|Students entering this course will require a level of English which allows them to access sufficient language to understand and attempt the types of texts and tasks required for an EAP course. In order to be placed in this course, students will be required to either:|
· achieve a satisfactory result in an ELICOS placement test OR
· demonstrate their level of English by providing evidence from international testing performance
A student who reaches the requisite level in the ELICOS placement test or arrives with documentary evidence of an acceptable score in an international language test may be transferred into the EAP course on arrival. The acceptable level in international tests required for entry to the courses is outlined below:
· IELTS Band 5.0 with no band < 4.5 => EAP Level 1
· IELTS Band 5.5 with no band < 5.0 => EAP Level 2
The pre-requisites for this course are as follows. English requirements at the beginning and end of each course are expected to align to the following:
|English Course||Duration||Entry Level||Exit Level|
|General English (Elementary)||10 weeks||A2||3.5||B1||4.0|
|General English (Pre-Intermediate)||10 weeks||B1||4.0||B1||4.5|
|General English (Intermediate)||10 weeks||B1||4.5||B2||5|
|EAP Level 1||10 weeks||B2||(IELTS Band 5.0 with no band < 4.5)||B2||5.5|
|EAP Level 2||10 weeks||B2||(IELTS Band 5.5 with no band < 5.0)||B2+||6|
The weekly themes for each level are summarised below:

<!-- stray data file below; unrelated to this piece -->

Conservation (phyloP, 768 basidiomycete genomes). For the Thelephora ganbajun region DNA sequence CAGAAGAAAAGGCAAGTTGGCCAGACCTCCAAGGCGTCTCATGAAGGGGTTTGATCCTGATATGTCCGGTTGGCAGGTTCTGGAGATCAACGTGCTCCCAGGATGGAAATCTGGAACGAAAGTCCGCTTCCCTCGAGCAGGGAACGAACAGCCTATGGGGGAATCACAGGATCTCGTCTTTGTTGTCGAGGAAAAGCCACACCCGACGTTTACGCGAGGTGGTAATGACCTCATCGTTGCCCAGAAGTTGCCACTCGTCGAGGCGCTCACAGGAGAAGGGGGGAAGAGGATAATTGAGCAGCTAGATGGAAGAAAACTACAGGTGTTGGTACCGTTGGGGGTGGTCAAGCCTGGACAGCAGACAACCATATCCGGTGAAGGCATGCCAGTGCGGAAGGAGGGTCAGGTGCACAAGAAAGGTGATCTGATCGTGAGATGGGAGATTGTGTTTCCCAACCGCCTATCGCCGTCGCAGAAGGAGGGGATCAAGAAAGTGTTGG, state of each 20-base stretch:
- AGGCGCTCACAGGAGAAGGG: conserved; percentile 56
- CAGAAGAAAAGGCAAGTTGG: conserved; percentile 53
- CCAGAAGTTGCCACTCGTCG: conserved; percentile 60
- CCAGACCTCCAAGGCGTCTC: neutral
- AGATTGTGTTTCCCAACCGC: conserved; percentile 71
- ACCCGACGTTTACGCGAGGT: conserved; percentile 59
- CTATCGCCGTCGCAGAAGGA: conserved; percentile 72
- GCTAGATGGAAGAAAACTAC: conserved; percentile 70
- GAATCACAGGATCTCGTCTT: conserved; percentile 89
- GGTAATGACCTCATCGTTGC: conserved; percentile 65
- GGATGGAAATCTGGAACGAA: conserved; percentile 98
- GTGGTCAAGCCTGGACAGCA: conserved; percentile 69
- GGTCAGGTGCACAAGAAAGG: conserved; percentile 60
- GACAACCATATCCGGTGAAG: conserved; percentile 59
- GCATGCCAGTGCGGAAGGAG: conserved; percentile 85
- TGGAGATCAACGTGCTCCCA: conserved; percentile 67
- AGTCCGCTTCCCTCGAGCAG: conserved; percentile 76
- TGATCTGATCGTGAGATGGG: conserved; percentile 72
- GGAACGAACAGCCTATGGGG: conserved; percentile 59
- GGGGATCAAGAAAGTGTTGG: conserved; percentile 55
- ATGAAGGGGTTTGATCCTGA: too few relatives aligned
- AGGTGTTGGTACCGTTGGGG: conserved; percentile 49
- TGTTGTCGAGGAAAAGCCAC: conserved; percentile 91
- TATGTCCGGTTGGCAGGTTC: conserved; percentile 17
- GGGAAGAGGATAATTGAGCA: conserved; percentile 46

|Weeks||Theme/Topic – Level 1||Weeks||Theme/Topic – Level 2|
|1||Academic Orientation and styles of learning||11||Academic Orientation & Choices & Implications|
|2||Problems in the natural world||12||Risk and hazards|
|3||Language and communication||13||Language and communication|
|4||The information age||14||Difference and diversity|
|5||On budget||15||The world we live in|
|6||Being objective||16||Behaving the way we do|
|8||Sensing and understanding||18||Work and equality|
Sample Weekly Timetable
The following timetable is a sample weekly timetable to show the contact hours of 20 hours per week. Core text activities and references are indicated in the detailed syllabus document.
|Week 5: General English Starter: Theme: On a budget|
|8.30-10.30 am||Summarise learning from Week 4 and discuss this week’s topics, as well as mid term test to be completed.|
Goals & objectives (p70)
Reading for key information & concepts (p70-73)
|Listening & speaking|
Describing a process in a seminar presentation (p75-77)
|Presentation practice||Spelling Unit 5|
Review Units 1-5
|10.45 am -12.15 pm||Reading|
Grammar in context: expressing different levels of certainty (p73, 74)
Drafting & revising content (p77-79
Grammar & vocabulary
|Review Units 1-5|
|12.45-2.15 pm||Vocabulary in context: language to define terms (p74, 75)|
Teacher’s book p117 – guessing words through clues
P77 Ex 62 prepare a short presentation
|Grammar & vocabulary|